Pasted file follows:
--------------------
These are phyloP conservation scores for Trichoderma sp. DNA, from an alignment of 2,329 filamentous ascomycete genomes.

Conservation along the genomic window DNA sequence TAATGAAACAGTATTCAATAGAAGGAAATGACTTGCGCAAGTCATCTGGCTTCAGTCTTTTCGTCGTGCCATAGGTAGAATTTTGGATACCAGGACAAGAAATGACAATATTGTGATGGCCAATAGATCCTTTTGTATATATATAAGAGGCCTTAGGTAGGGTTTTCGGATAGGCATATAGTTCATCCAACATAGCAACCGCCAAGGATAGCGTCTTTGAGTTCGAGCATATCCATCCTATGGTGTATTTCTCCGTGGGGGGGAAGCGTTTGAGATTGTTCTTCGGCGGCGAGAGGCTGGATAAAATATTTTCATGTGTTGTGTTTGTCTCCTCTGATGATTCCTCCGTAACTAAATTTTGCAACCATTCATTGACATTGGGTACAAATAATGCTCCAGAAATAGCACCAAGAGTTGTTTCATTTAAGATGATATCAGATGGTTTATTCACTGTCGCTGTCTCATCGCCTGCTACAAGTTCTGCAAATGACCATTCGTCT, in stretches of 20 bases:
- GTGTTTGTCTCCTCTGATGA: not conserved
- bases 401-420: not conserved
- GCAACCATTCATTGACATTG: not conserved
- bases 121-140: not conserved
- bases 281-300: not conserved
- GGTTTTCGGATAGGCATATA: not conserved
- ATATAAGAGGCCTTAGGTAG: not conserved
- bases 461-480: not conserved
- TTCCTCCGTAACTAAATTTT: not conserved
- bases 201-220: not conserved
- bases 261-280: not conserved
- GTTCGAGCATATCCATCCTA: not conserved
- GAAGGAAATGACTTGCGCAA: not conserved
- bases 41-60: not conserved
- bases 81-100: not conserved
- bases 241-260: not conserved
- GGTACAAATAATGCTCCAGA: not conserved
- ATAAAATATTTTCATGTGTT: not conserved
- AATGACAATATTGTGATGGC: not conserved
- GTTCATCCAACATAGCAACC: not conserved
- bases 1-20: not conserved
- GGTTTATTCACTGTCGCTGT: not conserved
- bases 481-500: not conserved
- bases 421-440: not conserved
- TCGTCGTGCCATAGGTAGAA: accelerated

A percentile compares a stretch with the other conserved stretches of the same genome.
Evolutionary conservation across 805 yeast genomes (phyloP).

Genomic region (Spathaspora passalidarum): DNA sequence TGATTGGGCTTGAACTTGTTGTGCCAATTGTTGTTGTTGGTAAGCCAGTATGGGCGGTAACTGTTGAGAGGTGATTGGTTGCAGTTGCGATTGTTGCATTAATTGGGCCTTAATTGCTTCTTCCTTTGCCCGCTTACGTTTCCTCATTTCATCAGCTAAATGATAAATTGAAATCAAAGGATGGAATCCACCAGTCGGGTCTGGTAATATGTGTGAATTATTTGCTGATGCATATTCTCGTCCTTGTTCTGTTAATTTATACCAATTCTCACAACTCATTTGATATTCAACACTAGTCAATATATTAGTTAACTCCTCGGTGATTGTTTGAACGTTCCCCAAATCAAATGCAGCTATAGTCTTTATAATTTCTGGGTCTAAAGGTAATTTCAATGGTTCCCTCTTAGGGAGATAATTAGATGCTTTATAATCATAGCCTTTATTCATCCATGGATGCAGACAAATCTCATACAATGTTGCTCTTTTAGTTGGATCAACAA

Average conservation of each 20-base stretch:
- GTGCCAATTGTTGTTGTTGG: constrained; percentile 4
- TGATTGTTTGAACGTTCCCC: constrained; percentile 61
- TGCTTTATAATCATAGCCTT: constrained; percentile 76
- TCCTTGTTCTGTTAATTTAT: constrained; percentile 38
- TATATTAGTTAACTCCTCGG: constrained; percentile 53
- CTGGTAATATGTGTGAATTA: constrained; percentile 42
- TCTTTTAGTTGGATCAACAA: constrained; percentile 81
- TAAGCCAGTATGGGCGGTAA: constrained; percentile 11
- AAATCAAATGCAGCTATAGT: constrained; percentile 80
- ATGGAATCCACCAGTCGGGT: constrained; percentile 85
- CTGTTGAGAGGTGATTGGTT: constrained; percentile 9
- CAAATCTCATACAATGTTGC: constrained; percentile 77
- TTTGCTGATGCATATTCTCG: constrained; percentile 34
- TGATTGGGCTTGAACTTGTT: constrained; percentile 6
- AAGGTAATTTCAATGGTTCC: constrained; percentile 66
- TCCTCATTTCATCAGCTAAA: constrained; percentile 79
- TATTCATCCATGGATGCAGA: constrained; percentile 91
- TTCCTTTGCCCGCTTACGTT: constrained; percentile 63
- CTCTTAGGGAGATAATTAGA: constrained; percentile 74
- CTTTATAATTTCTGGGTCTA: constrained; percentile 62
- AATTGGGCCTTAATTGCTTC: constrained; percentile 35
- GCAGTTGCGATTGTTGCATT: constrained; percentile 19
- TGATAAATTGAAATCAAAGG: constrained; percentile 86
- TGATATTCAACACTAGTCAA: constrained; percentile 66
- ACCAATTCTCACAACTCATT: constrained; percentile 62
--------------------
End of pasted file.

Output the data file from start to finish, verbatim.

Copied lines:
These are phyloP conservation scores for Trichoderma sp. DNA, from an alignment of 2,329 filamentous ascomycete genomes.

Conservation along the genomic window DNA sequence TAATGAAACAGTATTCAATAGAAGGAAATGACTTGCGCAAGTCATCTGGCTTCAGTCTTTTCGTCGTGCCATAGGTAGAATTTTGGATACCAGGACAAGAAATGACAATATTGTGATGGCCAATAGATCCTTTTGTATATATATAAGAGGCCTTAGGTAGGGTTTTCGGATAGGCATATAGTTCATCCAACATAGCAACCGCCAAGGATAGCGTCTTTGAGTTCGAGCATATCCATCCTATGGTGTATTTCTCCGTGGGGGGGAAGCGTTTGAGATTGTTCTTCGGCGGCGAGAGGCTGGATAAAATATTTTCATGTGTTGTGTTTGTCTCCTCTGATGATTCCTCCGTAACTAAATTTTGCAACCATTCATTGACATTGGGTACAAATAATGCTCCAGAAATAGCACCAAGAGTTGTTTCATTTAAGATGATATCAGATGGTTTATTCACTGTCGCTGTCTCATCGCCTGCTACAAGTTCTGCAAATGACCATTCGTCT, in stretches of 20 bases:
- GTGTTTGTCTCCTCTGATGA: not conserved
- bases 401-420: not conserved
- GCAACCATTCATTGACATTG: not conserved
- bases 121-140: not conserved
- bases 281-300: not conserved
- GGTTTTCGGATAGGCATATA: not conserved
- ATATAAGAGGCCTTAGGTAG: not conserved
- bases 461-480: not conserved
- TTCCTCCGTAACTAAATTTT: not conserved
- bases 201-220: not conserved
- bases 261-280: not conserved
- GTTCGAGCATATCCATCCTA: not conserved
- GAAGGAAATGACTTGCGCAA: not conserved
- bases 41-60: not conserved
- bases 81-100: not conserved
- bases 241-260: not conserved
- GGTACAAATAATGCTCCAGA: not conserved
- ATAAAATATTTTCATGTGTT: not conserved
- AATGACAATATTGTGATGGC: not conserved
- GTTCATCCAACATAGCAACC: not conserved
- bases 1-20: not conserved
- GGTTTATTCACTGTCGCTGT: not conserved
- bases 481-500: not conserved
- bases 421-440: not conserved
- TCGTCGTGCCATAGGTAGAA: accelerated

A percentile compares a stretch with the other conserved stretches of the same genome.
Evolutionary conservation across 805 yeast genomes (phyloP).

Genomic region (Spathaspora passalidarum): DNA sequence TGATTGGGCTTGAACTTGTTGTGCCAATTGTTGTTGTTGGTAAGCCAGTATGGGCGGTAACTGTTGAGAGGTGATTGGTTGCAGTTGCGATTGTTGCATTAATTGGGCCTTAATTGCTTCTTCCTTTGCCCGCTTACGTTTCCTCATTTCATCAGCTAAATGATAAATTGAAATCAAAGGATGGAATCCACCAGTCGGGTCTGGTAATATGTGTGAATTATTTGCTGATGCATATTCTCGTCCTTGTTCTGTTAATTTATACCAATTCTCACAACTCATTTGATATTCAACACTAGTCAATATATTAGTTAACTCCTCGGTGATTGTTTGAACGTTCCCCAAATCAAATGCAGCTATAGTCTTTATAATTTCTGGGTCTAAAGGTAATTTCAATGGTTCCCTCTTAGGGAGATAATTAGATGCTTTATAATCATAGCCTTTATTCATCCATGGATGCAGACAAATCTCATACAATGTTGCTCTTTTAGTTGGATCAACAA

Average conservation of each 20-base stretch:
- GTGCCAATTGTTGTTGTTGG: constrained; percentile 4
- TGATTGTTTGAACGTTCCCC: constrained; percentile 61
- TGCTTTATAATCATAGCCTT: constrained; percentile 76
- TCCTTGTTCTGTTAATTTAT: constrained; percentile 38
- TATATTAGTTAACTCCTCGG: constrained; percentile 53
- CTGGTAATATGTGTGAATTA: constrained; percentile 42
- TCTTTTAGTTGGATCAACAA: constrained; percentile 81
- TAAGCCAGTATGGGCGGTAA: constrained; percentile 11
- AAATCAAATGCAGCTATAGT: constrained; percentile 80
- ATGGAATCCACCAGTCGGGT: constrained; percentile 85
- CTGTTGAGAGGTGATTGGTT: constrained; percentile 9
- CAAATCTCATACAATGTTGC: constrained; percentile 77
- TTTGCTGATGCATATTCTCG: constrained; percentile 34
- TGATTGGGCTTGAACTTGTT: constrained; percentile 6
- AAGGTAATTTCAATGGTTCC: constrained; percentile 66
- TCCTCATTTCATCAGCTAAA: constrained; percentile 79
- TATTCATCCATGGATGCAGA: constrained; percentile 91
- TTCCTTTGCCCGCTTACGTT: constrained; percentile 63
- CTCTTAGGGAGATAATTAGA: constrained; percentile 74
- CTTTATAATTTCTGGGTCTA: constrained; percentile 62
- AATTGGGCCTTAATTGCTTC: constrained; percentile 35
- GCAGTTGCGATTGTTGCATT: constrained; percentile 19
- TGATAAATTGAAATCAAAGG: constrained; percentile 86
- TGATATTCAACACTAGTCAA: constrained; percentile 66
- ACCAATTCTCACAACTCATT: constrained; percentile 62